(director/writer: Alan Hicks/Rashida Jones; cinematographer: Rory Anderson; editors: Will Znidaric, Andrew McAllister; music: Quincy Jones; cast: Quincy Jones; Runtime: 124; MPAA Rating: NR; producers: Jane Rosenthal, Berry Welsh, Adam Fell; Netflix; 2018-color/B/W)

Inspiring but meandering intimate doc on music legend Quincy Jones.

Reviewed by Dennis Schwartz

Inspiring but meandering intimate doc on music legend Quincy Jones that’s gushingly directed by his adoring actress daughter Rashida Jones (“Angie Tribeca”/”Hot Girls Wanted”), one of his 7 children, and jazz drummer Alan Hicks (“Keep On Keepin’ On”). The octogenarian music legend, winner of 29 Grammies and civil rights activist, appears in his wheel-chair.

His story is an American Dream story of overcoming a poor childhood in Chicago and of overcoming racism and mental illness (his mother was schizophrenic). It’s overlong at 2 hours to bear with the loving tribute presentation, which could have easily lopped off a half-hour and not lost a beat. It shows Quincy’s humanity, his passion, his laid-back charm, his tremendous work ethic and big ego as all the assorted things that helped him to reach the top of his field and transcend cultural boundaries. It worked as an uncritical biopic, but it could have been better if it had some edge.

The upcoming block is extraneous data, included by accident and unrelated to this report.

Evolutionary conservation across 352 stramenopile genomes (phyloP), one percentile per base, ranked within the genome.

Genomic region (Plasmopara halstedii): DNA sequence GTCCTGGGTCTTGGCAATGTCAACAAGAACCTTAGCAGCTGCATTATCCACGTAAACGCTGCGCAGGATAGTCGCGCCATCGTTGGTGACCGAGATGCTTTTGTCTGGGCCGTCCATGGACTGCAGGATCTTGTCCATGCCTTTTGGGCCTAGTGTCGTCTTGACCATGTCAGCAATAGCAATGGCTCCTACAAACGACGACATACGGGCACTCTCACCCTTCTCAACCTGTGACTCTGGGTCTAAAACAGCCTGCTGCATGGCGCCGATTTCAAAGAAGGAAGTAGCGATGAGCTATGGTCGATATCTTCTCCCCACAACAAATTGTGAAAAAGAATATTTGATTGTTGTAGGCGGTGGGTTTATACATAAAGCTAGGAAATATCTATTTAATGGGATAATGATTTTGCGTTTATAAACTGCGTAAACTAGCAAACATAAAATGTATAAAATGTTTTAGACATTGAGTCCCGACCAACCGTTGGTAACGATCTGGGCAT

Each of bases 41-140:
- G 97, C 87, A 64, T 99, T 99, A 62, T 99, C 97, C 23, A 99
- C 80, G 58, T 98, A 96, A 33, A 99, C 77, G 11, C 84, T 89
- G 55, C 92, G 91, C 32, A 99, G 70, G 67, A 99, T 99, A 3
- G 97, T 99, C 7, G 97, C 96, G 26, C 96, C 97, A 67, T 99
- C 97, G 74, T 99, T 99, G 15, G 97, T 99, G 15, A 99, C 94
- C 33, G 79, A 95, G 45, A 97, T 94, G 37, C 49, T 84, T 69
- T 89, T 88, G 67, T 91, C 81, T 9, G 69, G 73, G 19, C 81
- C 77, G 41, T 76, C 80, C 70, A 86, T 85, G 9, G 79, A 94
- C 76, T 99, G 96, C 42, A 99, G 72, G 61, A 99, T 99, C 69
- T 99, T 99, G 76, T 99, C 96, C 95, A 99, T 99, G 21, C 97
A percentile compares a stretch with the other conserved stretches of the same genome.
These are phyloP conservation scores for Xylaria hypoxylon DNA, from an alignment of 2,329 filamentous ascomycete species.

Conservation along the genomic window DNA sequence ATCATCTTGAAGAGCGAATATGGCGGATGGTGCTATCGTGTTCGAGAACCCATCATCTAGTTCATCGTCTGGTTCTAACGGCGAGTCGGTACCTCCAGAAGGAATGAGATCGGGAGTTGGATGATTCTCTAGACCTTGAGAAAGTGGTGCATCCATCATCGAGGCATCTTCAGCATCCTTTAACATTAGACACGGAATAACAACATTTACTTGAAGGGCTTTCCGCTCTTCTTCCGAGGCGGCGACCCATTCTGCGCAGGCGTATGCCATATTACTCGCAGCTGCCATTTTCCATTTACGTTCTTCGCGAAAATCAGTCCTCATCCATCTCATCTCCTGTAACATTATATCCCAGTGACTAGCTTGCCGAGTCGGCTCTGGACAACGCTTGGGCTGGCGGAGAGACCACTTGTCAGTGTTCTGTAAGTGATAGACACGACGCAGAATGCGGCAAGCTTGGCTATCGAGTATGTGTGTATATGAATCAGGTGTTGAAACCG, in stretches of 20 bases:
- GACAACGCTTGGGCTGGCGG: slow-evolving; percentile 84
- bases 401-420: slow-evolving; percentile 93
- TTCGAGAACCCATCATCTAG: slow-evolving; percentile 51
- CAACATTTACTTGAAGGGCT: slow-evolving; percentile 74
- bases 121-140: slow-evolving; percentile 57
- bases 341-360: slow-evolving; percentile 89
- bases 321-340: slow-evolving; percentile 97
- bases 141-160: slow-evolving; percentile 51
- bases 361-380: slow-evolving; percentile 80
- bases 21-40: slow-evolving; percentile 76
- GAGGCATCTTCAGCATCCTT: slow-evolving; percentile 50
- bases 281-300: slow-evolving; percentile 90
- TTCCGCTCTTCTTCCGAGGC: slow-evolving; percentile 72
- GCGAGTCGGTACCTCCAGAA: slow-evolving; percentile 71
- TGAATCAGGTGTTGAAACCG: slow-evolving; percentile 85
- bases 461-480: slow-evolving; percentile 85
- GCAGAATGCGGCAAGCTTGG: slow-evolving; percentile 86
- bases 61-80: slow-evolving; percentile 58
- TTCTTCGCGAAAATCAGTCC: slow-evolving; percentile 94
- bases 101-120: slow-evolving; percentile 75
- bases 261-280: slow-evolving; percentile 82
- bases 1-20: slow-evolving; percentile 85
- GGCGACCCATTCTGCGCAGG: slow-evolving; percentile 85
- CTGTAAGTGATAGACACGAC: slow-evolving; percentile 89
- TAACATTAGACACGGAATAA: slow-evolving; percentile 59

Celebrity power shows its face here, as Quincy relates to all sorts of famous people and is viewed by the public and critics as a musical genius, a great humanitarian and a loving family man.

REVIEWED ON 1/1/2019 GRADE: B-    https://dennisschwartzreviews.com/